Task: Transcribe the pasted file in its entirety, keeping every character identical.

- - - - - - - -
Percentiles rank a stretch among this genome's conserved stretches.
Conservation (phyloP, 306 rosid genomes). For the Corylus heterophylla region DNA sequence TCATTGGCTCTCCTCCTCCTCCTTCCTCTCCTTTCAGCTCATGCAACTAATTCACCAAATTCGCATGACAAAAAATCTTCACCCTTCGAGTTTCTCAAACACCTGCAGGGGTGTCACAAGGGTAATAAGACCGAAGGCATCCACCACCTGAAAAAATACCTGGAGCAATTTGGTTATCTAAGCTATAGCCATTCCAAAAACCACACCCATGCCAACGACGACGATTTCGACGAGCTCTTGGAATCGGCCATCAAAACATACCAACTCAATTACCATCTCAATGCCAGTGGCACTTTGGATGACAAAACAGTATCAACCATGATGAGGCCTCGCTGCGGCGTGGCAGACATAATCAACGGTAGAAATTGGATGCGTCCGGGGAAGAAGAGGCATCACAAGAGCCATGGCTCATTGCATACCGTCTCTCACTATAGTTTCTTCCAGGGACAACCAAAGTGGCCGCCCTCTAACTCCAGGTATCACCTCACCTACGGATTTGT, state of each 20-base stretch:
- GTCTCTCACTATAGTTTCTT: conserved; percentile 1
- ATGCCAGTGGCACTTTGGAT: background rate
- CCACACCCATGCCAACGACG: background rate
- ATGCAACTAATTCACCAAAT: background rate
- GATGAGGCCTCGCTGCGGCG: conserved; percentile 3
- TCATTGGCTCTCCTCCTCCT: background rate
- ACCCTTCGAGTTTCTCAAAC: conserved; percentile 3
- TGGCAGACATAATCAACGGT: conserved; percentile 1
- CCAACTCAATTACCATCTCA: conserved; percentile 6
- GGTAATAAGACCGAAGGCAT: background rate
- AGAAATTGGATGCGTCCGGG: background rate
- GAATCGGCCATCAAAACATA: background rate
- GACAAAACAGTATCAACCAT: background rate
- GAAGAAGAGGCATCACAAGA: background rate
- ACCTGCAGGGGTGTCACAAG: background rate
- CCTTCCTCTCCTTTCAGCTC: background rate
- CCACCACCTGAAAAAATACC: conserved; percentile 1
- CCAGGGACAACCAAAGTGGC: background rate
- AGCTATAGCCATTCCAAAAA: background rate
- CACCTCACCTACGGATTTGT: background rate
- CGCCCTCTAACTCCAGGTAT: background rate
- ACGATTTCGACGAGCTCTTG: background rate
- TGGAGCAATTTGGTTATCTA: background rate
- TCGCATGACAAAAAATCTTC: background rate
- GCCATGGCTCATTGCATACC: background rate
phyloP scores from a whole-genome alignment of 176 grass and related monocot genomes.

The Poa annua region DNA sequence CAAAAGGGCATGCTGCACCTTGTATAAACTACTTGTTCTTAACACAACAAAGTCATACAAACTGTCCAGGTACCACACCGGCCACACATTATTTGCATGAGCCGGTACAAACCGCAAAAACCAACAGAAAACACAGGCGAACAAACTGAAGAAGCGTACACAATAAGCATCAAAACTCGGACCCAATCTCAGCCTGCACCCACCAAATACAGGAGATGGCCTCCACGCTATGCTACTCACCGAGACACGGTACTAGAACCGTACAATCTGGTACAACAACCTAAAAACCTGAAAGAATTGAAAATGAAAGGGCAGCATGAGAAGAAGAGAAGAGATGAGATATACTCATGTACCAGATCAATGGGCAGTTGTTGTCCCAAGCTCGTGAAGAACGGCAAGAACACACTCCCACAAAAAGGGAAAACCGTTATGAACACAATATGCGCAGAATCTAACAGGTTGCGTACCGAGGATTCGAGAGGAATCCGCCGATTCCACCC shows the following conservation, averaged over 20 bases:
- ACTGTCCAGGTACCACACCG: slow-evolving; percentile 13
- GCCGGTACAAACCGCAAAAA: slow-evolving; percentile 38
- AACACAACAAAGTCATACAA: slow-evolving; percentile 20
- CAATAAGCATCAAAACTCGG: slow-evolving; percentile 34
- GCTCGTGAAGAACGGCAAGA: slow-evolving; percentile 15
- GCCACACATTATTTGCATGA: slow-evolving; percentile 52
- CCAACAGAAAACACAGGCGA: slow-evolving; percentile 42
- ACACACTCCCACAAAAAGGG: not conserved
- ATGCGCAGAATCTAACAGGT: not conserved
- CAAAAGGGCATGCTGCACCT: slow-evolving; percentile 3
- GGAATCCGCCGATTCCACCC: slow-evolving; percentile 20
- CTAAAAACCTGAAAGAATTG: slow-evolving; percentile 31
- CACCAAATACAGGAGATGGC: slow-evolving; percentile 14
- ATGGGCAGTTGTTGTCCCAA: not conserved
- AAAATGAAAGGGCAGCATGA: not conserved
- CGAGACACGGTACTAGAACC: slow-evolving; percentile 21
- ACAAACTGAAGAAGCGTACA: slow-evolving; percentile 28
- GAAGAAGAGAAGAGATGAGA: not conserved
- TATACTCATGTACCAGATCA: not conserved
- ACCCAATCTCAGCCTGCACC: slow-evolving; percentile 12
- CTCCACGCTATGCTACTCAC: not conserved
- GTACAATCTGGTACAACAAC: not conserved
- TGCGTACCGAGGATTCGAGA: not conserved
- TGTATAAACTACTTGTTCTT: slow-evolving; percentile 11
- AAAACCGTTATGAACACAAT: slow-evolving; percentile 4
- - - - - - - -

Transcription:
Percentiles rank a stretch among this genome's conserved stretches.
Conservation (phyloP, 306 rosid genomes). For the Corylus heterophylla region DNA sequence TCATTGGCTCTCCTCCTCCTCCTTCCTCTCCTTTCAGCTCATGCAACTAATTCACCAAATTCGCATGACAAAAAATCTTCACCCTTCGAGTTTCTCAAACACCTGCAGGGGTGTCACAAGGGTAATAAGACCGAAGGCATCCACCACCTGAAAAAATACCTGGAGCAATTTGGTTATCTAAGCTATAGCCATTCCAAAAACCACACCCATGCCAACGACGACGATTTCGACGAGCTCTTGGAATCGGCCATCAAAACATACCAACTCAATTACCATCTCAATGCCAGTGGCACTTTGGATGACAAAACAGTATCAACCATGATGAGGCCTCGCTGCGGCGTGGCAGACATAATCAACGGTAGAAATTGGATGCGTCCGGGGAAGAAGAGGCATCACAAGAGCCATGGCTCATTGCATACCGTCTCTCACTATAGTTTCTTCCAGGGACAACCAAAGTGGCCGCCCTCTAACTCCAGGTATCACCTCACCTACGGATTTGT, state of each 20-base stretch:
- GTCTCTCACTATAGTTTCTT: conserved; percentile 1
- ATGCCAGTGGCACTTTGGAT: background rate
- CCACACCCATGCCAACGACG: background rate
- ATGCAACTAATTCACCAAAT: background rate
- GATGAGGCCTCGCTGCGGCG: conserved; percentile 3
- TCATTGGCTCTCCTCCTCCT: background rate
- ACCCTTCGAGTTTCTCAAAC: conserved; percentile 3
- TGGCAGACATAATCAACGGT: conserved; percentile 1
- CCAACTCAATTACCATCTCA: conserved; percentile 6
- GGTAATAAGACCGAAGGCAT: background rate
- AGAAATTGGATGCGTCCGGG: background rate
- GAATCGGCCATCAAAACATA: background rate
- GACAAAACAGTATCAACCAT: background rate
- GAAGAAGAGGCATCACAAGA: background rate
- ACCTGCAGGGGTGTCACAAG: background rate
- CCTTCCTCTCCTTTCAGCTC: background rate
- CCACCACCTGAAAAAATACC: conserved; percentile 1
- CCAGGGACAACCAAAGTGGC: background rate
- AGCTATAGCCATTCCAAAAA: background rate
- CACCTCACCTACGGATTTGT: background rate
- CGCCCTCTAACTCCAGGTAT: background rate
- ACGATTTCGACGAGCTCTTG: background rate
- TGGAGCAATTTGGTTATCTA: background rate
- TCGCATGACAAAAAATCTTC: background rate
- GCCATGGCTCATTGCATACC: background rate
phyloP scores from a whole-genome alignment of 176 grass and related monocot genomes.

The Poa annua region DNA sequence CAAAAGGGCATGCTGCACCTTGTATAAACTACTTGTTCTTAACACAACAAAGTCATACAAACTGTCCAGGTACCACACCGGCCACACATTATTTGCATGAGCCGGTACAAACCGCAAAAACCAACAGAAAACACAGGCGAACAAACTGAAGAAGCGTACACAATAAGCATCAAAACTCGGACCCAATCTCAGCCTGCACCCACCAAATACAGGAGATGGCCTCCACGCTATGCTACTCACCGAGACACGGTACTAGAACCGTACAATCTGGTACAACAACCTAAAAACCTGAAAGAATTGAAAATGAAAGGGCAGCATGAGAAGAAGAGAAGAGATGAGATATACTCATGTACCAGATCAATGGGCAGTTGTTGTCCCAAGCTCGTGAAGAACGGCAAGAACACACTCCCACAAAAAGGGAAAACCGTTATGAACACAATATGCGCAGAATCTAACAGGTTGCGTACCGAGGATTCGAGAGGAATCCGCCGATTCCACCC shows the following conservation, averaged over 20 bases:
- ACTGTCCAGGTACCACACCG: slow-evolving; percentile 13
- GCCGGTACAAACCGCAAAAA: slow-evolving; percentile 38
- AACACAACAAAGTCATACAA: slow-evolving; percentile 20
- CAATAAGCATCAAAACTCGG: slow-evolving; percentile 34
- GCTCGTGAAGAACGGCAAGA: slow-evolving; percentile 15
- GCCACACATTATTTGCATGA: slow-evolving; percentile 52
- CCAACAGAAAACACAGGCGA: slow-evolving; percentile 42
- ACACACTCCCACAAAAAGGG: not conserved
- ATGCGCAGAATCTAACAGGT: not conserved
- CAAAAGGGCATGCTGCACCT: slow-evolving; percentile 3
- GGAATCCGCCGATTCCACCC: slow-evolving; percentile 20
- CTAAAAACCTGAAAGAATTG: slow-evolving; percentile 31
- CACCAAATACAGGAGATGGC: slow-evolving; percentile 14
- ATGGGCAGTTGTTGTCCCAA: not conserved
- AAAATGAAAGGGCAGCATGA: not conserved
- CGAGACACGGTACTAGAACC: slow-evolving; percentile 21
- ACAAACTGAAGAAGCGTACA: slow-evolving; percentile 28
- GAAGAAGAGAAGAGATGAGA: not conserved
- TATACTCATGTACCAGATCA: not conserved
- ACCCAATCTCAGCCTGCACC: slow-evolving; percentile 12
- CTCCACGCTATGCTACTCAC: not conserved
- GTACAATCTGGTACAACAAC: not conserved
- TGCGTACCGAGGATTCGAGA: not conserved
- TGTATAAACTACTTGTTCTT: slow-evolving; percentile 11
- AAAACCGTTATGAACACAAT: slow-evolving; percentile 4